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Campbell And Wolin: Struggles In The Heartland

Writer Bonnie Jo Campbell and photographer Jeffrey Wolin have dedicated themselves to representing life in America's lower socio-economic strata.

Bonnie Jo Campbell knows how to write a tough broad, in a tight spot—

“I would have dressed him out for dog food, or fed him to you kids, if he hadn’t been so gorgeous, but a good-looking horse, like a good-looking man, can always find a place in somebody’s stable.”

–Bonnie Jo Campbell, from Mothers Tell Your Daughters (W.W. Norton, 2015)

It might seem hard to love Campbell’s unapologetic rural heroines, but not for the award-winning Michigan-based fiction writer herself-

“I love my characters! I can’t even write about a character I don’t love, I gotta be honest, I love even the bad ones!”

–Bonnie Jo Campbell

“This one guy—it’s a hot summer day—he’s got his shirt off, he’s got a lot of tattoos, he’s drinking a fifth of Jack Daniels, right out of the bottle. A kid near him is skinning a raccoon.”

–Jeffrey Wolin

Jeffrey Wolin is also known for his rough characters. The photographer headed for Bloomington’s mean streets during the crack epidemic of the late ‘80s. Over the course of taking hundreds of portraits, Wolin and his subjects developed a deep mutual affection and respect, regardless of the gulf between their circumstances—

“There I was, this IU professor with a camera. And especially as I would bring back pictures each week, I became known as ‘picture man’. The guy who did the pictures of everybody, of babies just born, high school graduations, proms, marriages, weddings. Whatever the event was, I was there to photograph.”

After the 2016 elections, pundits attributed the surprising outcome to “working class anger.” Today at the Café, we turn to two artists who have dedicated themselves to representing life in America’s lower socio-economic strata.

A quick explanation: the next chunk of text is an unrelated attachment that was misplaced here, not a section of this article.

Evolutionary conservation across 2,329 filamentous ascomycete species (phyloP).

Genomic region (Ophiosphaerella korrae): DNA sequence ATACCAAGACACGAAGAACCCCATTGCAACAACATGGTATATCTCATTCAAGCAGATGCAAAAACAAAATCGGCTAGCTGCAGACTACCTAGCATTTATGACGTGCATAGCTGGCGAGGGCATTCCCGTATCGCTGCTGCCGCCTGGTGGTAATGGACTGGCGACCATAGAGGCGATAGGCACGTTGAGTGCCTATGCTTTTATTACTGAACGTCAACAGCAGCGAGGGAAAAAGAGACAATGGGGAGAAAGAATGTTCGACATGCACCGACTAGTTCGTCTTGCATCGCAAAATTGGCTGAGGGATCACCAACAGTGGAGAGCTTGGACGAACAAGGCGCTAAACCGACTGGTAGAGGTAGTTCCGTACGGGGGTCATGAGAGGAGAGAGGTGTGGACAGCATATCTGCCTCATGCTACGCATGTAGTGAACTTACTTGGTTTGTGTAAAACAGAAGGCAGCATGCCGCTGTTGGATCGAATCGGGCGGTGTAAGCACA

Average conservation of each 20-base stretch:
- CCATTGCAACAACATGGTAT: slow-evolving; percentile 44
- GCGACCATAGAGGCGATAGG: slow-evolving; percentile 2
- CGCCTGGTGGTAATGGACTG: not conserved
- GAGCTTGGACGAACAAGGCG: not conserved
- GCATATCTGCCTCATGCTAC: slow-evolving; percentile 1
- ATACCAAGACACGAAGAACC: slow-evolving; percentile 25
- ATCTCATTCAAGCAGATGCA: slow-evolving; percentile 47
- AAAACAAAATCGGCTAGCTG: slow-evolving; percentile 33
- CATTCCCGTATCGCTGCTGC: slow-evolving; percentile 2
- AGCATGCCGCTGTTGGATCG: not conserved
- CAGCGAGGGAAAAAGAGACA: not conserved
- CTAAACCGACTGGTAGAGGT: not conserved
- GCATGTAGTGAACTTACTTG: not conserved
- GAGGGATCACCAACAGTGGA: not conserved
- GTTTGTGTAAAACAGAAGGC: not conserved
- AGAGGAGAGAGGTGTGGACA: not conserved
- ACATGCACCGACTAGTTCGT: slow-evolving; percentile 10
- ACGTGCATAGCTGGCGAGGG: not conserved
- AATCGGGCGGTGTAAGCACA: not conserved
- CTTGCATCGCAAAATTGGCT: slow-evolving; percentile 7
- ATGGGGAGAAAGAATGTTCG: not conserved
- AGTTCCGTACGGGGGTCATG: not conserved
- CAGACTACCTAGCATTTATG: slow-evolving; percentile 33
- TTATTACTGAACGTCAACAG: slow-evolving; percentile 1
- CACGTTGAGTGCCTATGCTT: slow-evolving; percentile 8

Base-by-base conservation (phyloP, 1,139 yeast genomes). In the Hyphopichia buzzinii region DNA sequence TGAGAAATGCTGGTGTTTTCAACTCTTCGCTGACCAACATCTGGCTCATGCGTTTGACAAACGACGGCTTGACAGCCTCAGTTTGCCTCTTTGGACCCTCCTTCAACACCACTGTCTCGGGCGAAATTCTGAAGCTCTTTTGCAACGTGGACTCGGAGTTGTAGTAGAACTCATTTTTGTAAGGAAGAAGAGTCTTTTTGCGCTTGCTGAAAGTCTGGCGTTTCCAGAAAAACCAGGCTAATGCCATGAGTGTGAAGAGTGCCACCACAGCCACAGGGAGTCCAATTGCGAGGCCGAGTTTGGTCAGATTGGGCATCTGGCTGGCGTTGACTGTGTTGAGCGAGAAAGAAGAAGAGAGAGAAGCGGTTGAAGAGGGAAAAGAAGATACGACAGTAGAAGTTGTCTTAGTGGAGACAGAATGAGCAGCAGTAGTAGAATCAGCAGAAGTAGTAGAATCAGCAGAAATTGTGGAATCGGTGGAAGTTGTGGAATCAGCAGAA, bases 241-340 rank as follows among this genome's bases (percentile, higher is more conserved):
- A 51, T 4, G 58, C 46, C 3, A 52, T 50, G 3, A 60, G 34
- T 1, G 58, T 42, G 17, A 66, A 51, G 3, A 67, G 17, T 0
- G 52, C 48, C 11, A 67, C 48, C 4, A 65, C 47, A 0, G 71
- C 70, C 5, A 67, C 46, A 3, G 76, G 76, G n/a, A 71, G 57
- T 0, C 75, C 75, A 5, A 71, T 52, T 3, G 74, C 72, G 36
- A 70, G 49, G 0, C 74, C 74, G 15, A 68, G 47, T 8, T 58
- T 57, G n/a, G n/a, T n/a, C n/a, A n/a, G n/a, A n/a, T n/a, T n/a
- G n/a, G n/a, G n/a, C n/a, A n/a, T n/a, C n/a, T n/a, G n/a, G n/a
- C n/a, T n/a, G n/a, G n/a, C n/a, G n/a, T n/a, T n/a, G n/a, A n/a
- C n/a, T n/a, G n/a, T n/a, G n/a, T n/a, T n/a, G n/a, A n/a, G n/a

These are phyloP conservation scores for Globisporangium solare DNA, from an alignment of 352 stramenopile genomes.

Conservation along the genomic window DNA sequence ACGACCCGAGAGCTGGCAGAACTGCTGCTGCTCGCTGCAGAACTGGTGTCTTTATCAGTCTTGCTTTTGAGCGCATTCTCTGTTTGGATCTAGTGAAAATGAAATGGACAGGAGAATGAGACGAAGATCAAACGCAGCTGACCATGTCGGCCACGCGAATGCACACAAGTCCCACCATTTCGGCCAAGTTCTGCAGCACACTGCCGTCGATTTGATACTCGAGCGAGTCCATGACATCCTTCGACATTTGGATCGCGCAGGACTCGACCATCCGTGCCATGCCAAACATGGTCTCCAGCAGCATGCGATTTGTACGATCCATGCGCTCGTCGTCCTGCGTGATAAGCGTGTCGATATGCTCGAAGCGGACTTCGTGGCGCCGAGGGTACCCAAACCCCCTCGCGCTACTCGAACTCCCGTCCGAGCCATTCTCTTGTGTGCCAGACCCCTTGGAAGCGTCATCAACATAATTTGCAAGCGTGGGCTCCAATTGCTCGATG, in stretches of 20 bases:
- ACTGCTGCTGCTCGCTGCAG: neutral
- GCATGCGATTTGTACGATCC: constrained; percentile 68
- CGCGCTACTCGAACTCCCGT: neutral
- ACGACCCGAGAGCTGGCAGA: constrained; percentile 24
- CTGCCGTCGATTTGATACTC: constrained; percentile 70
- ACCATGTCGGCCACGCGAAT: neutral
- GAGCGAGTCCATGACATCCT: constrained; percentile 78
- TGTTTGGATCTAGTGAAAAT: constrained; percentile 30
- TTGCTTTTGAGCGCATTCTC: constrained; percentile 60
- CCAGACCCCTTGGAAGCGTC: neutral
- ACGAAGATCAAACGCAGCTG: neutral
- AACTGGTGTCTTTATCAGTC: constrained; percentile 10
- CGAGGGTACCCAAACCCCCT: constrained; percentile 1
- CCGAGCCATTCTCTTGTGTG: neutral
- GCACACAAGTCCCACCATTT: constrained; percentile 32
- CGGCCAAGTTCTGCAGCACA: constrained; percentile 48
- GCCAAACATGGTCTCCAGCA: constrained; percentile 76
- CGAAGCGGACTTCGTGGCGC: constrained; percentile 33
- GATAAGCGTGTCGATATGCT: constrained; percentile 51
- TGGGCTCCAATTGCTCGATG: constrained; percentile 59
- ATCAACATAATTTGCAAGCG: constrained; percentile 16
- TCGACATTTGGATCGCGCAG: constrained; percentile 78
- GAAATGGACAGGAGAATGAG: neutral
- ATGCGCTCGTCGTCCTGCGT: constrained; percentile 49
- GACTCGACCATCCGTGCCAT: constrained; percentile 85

Campbell’s fictional world, a New York Times reviewer wrote, “is a place of unremitting struggle… Her characters tend to be so awash in troubles–that survival becomes, by necessity, their main occupation.” The Kalamazoo-based novelist and short story writer has been a finalist for the National Book Award in fiction and the National Book Critics Circle Award for Fiction. She teaches at Western Michigan University, but is spending the spring 2017 semester as the  Mary Rogers Field and Marion Field-McKenna Distinguished University Professor of Creative Writing at DePauw in Greencastle, Indiana, so we invited her to the Café.

From out in the boonies we head downtown, but things are hard all over. During the crack epidemic of the late 80s, Indiana University photography professor Jeffrey Wolin ventured over to Bloomington’s housing projects and started photographing people in the neighborhood. Thirty years later, more bad news from Pigeon Hill brought him back. He tracked down over a hundred of his original subjects and took new portraits. After having been exhibited around the world, the time-lapsed pendant pairs were published in early March 2017 in the book Pigeon Hill, Then and Now, and a German TV news program turned to the project as a good place to start to understand poverty in the US in the aftermath of the electionWe’ll share a conversation with Wolin and one of his subjects about life on the hill, produced when the longitudinal photo project was first exhibited.

 Wolin will be signing copies of his book Friday April 9, at Pictura Gallery in Bloomington.

Stories On This Episode

Living To Tell The Tale: Pigeon Hill, Then And Now

Jeffrey Wolin's new show pairs photos of residents of Bloomington’s subsidized housing projects taken in the late 80s with their current portraits.

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